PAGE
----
Domestic abuse is when one person, within an intimate or family relationship, uses threatening behaviour, abuse or violence to control another against their wishes.
Types of abuse
- emotional – being called names, being made to feel bad about yourself, being stopped from going out, being told what you can or can’t wear
- financial – being kept short of money or not being allowed to make decisions about money
- physical – being hit, punched, kicked, slapped or pushed
- psychological – being told you are a bad parent, or that children will be taken away from you or being deliberately isolated from friends and family
- sexual – being forced to have sex when you do not want to
Ask for advice:
If you need to talk to someone for confidential advice about domestic abuse call the DAFFs helpline 0800 6949 999 (9am to 5pm) to talk to Gemini Services who offer local support and advice for women and men affected by domestic abuse.
Outside these hours call the 24-hour national helpline run by Women’s Aid and Refuge 0808 2000 247.
Talk to someone who has been there too:
Think about coming along to one of the Drop-In’s. These are friendly, informal meetings for women who have been affected by domestic abuse so that they can offer each other support.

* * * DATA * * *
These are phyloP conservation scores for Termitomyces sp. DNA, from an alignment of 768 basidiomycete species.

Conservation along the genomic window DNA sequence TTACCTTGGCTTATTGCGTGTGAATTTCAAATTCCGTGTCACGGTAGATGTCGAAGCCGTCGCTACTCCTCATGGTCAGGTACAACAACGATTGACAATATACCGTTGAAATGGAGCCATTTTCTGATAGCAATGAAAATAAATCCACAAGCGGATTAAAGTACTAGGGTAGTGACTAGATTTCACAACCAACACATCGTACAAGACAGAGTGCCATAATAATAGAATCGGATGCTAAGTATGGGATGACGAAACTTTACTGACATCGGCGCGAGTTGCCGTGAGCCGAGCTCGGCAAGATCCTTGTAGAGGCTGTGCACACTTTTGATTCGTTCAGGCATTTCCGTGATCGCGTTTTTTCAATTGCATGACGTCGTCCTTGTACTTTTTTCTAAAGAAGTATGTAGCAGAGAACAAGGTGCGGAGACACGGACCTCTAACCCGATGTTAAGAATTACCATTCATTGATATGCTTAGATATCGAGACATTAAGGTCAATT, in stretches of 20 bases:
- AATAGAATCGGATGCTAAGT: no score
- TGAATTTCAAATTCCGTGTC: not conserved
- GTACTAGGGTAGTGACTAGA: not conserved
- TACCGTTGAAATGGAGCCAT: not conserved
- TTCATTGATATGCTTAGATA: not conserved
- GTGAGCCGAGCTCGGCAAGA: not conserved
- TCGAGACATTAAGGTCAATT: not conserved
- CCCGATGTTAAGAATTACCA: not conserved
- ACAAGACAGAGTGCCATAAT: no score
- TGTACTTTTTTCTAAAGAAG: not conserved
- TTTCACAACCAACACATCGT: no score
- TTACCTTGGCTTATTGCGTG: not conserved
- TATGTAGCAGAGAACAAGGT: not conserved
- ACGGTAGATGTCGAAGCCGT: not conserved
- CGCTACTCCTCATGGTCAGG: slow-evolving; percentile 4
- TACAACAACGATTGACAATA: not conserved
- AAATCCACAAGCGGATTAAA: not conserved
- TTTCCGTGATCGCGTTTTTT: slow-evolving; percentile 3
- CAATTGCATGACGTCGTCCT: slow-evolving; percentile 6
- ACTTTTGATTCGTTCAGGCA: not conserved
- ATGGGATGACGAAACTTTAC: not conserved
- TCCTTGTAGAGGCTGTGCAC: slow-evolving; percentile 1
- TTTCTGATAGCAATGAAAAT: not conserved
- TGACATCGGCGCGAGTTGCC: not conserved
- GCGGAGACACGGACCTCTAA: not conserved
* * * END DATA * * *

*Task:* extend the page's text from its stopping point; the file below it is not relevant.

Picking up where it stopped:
“Before this I didn’t want to mix or be here or make friends, but now I have opened up and blossomed”
Visit the Women’s Aid online Survivors’ Forum to contact women across the UK who have been affected by domestic abuse.
If you are a man affected by domestic abuse you can contact the Mankind Initiative on 01823 334244 to find out about the drop-ins they run for men.
Look at the North Somerset Survivors’ Handbook which was written by a local group of survivors who wanted to pass on tips and key messages to anyone affected by domestic abuse (women and men).
For practical advice:
Look at Women’s Aid’s online Survivors’ Handbook which gives lots of information and tips for anyone affected by domestic abuse. This is aimed at women but much of the advice is relevant for men affected by domestic abuse too. The Men’s Advice Line Booklet offers information which is focussed upon men.
Moving on from an abusive relationship can be difficult and it is a good idea to find some support. For information about other support services in North Somerset visit the Council’s North Somerset Online Directory.
Many people who have escaped domestic abuse often say that the best help they received came from a friend or family member. We have teamed up with partner agencies to produce a booklet to help people in just this situation: ‘Domestic Abuse Friends and family guide’ was written by Doctor Alison Gregory of the University of Bristol and is packed full of tips and advice for anyone worried that someone they know is living with abuse and needs help.